Frank Underwood is dead but looms large in final 'House of Cards' season

LOS ANGELES (Reuters) - In the final season of Netflix Inc’s “House of Cards,” Frank Underwood is physically gone, having died unexpectedly in his sleep. But the ghost of the win-at-all-costs politician played by Kevin Spacey haunts his wife and her young presidency.

Writers of the acclaimed drama had to rework the story after Spacey was accused of sexual misconduct a year ago and dropped from the show that made Netflix a player in premium television. The ending of the Underwoods’ story, which the producers called a “season of reckoning,” will be available on Netflix on Nov. 2.

At last season’s conclusion, Frank’s statuesque wife Claire, played by Robin Wright, looked into the camera and declared “my turn” as the power shifted and she became the first female U.S. president.

After Spacey’s departure, executive producers and writers Frank Pugliese and Melissa James Gibson said everyone involved in the show felt they wanted to go ahead with a sixth and final season.

“What would it have been like to actually rob her turn?” Pugliese said in an interview. “It seemed like an impossible, unacceptable way to end it that way.”

The eight new episodes do not dance around Frank’s absence. The first episode reveals early on that he died in bed but makes the cause of his death the subject of an ongoing mystery.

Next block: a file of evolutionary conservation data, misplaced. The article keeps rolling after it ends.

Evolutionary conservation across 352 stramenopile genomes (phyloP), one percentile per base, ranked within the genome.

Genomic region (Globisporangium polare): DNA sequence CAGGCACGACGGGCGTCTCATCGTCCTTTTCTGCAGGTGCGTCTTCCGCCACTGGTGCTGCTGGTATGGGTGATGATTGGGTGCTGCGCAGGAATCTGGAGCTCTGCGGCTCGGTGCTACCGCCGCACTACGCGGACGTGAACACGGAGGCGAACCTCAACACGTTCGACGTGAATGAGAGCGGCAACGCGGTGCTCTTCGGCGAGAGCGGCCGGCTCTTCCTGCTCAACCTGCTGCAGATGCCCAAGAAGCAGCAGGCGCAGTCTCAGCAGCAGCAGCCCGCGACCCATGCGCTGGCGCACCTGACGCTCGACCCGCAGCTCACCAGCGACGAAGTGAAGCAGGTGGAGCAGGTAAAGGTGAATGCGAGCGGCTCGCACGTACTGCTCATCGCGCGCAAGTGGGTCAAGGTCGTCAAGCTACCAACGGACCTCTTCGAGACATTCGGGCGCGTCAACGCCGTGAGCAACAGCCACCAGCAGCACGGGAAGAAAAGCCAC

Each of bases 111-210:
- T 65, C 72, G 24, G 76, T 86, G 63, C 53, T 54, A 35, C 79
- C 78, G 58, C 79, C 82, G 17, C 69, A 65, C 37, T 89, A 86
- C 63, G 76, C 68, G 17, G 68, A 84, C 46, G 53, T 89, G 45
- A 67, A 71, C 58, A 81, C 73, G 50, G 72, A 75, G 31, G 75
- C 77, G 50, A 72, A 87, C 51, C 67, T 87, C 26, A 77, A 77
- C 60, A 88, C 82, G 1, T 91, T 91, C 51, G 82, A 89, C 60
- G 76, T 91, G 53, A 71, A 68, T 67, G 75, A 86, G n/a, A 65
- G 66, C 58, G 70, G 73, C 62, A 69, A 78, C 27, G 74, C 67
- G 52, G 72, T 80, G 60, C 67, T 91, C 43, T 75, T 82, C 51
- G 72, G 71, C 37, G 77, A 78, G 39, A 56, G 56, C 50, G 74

“It would have felt really dishonest to try and erase him essentially as a character,” Gibson said. “I think that wouldn’t have honored the seeds of the show.”

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Spacey was nominated for five Emmys for his “House of Cards” role. But last November, Netflix quickly cut ties with the actor after allegations of sexual misconduct surfaced. He has been accused by more than 20 men and has said nothing publicly about the allegations since an apology to the first accuser in October 2017.

Throughout the final “House of Cards” season, Claire is forced to constantly grapple with her late husband’s deals and the compromises she made with him.

“She is trying to carve out her own path and in doing so she has the opportunity and obligation to really face herself in a profound way,” Gibson said.

Claire also has to figure out who she can trust as the White House is destabilized with Frank out of picture, a scenario that provided the writers with rich story lines, they said.

“The circumstances became opportunities that I hope this season fulfills,” Pugliese said.

(This story restores dropped word “have” in 5th paragraph.)

Reporting by Lisa Richwine; Additional reporting by Rollo Ross; Editing by Jonathan Oatis